Evolutionary Dynamics of Seed Size and Seedling Competitive Ability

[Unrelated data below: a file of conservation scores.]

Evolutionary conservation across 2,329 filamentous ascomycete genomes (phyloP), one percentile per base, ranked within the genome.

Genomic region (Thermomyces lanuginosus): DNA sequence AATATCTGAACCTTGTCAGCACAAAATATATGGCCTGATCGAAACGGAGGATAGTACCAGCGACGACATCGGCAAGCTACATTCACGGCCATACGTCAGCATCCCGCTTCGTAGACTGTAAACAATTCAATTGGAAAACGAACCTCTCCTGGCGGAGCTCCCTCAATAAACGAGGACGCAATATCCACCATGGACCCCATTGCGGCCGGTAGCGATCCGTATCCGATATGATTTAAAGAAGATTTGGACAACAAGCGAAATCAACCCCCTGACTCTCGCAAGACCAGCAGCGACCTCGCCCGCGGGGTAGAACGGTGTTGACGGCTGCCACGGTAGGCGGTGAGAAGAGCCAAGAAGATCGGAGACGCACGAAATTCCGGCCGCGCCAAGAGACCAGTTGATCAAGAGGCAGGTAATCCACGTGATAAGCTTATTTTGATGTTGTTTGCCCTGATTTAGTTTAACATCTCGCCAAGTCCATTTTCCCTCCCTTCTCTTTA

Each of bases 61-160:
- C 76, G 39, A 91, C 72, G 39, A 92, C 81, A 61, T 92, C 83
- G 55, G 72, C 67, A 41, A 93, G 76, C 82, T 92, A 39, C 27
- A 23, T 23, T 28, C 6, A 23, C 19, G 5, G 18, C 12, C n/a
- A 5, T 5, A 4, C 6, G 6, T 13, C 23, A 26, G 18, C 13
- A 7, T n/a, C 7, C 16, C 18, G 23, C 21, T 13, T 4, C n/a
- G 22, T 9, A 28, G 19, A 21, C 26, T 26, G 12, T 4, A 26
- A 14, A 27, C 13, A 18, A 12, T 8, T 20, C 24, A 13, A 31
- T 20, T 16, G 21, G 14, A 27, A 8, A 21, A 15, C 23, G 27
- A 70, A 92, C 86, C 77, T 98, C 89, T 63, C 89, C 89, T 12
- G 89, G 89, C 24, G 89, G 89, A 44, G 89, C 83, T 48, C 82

We present a model for the evolutionary dynamics of seed size when seedlings from large seeds are better competitors than seedling from small seeds and there is a trade-off between seed size and seed number. We first consider two limiting cases where seed size either has no effect on the competitive ability of seedlings, or where seedlings from larger seeds always win from seedlings from smaller seeds if together from the same germination site. In the first case there is a single evolutionary optimal seed size excluding all other, whereas in the second case there is an evolutionary stable seed polymorphism with a continuous variation of seed sizes where plants with small (but numerous seeds) survive by exploiting sites that by chance remain unoccupied by plants with larger (but less numerous) seeds. We investigate how these two cases connect to one another via intermediate levels of competitive asymmetry. We find that strong competitive asymmetry and high resource levels favor coexistence of plants with different seed sizes when seed and seedling survival is moderately low but large seeds have a substantial competitive advantage over small seeds. Assuming mutation-limited evolution and assuming that single mutations have only a small phenotypic effect, an initially monomorphic population with a single seed size will reach the final evolutionarily stable polymorphic state through a series of discrete evolutionary branching events. At each branching event, a given lineage already present in the population divides into two daughter lines, each with its own seed size. If precompetitive seed and seedling survival is high for small and large seeds alike, evolutionary branching may be followed by extinction of one or more lineages (including mass-extinction), and thus not necessarily gives rise to evolutionarily stable seed polymorphism. Various results presented here are model-independent and point the way to a more general evolutionarily bifurcation theory describing how the number and stability properties of evolutionary equilibria can change as a consequence of changes in model parameters.
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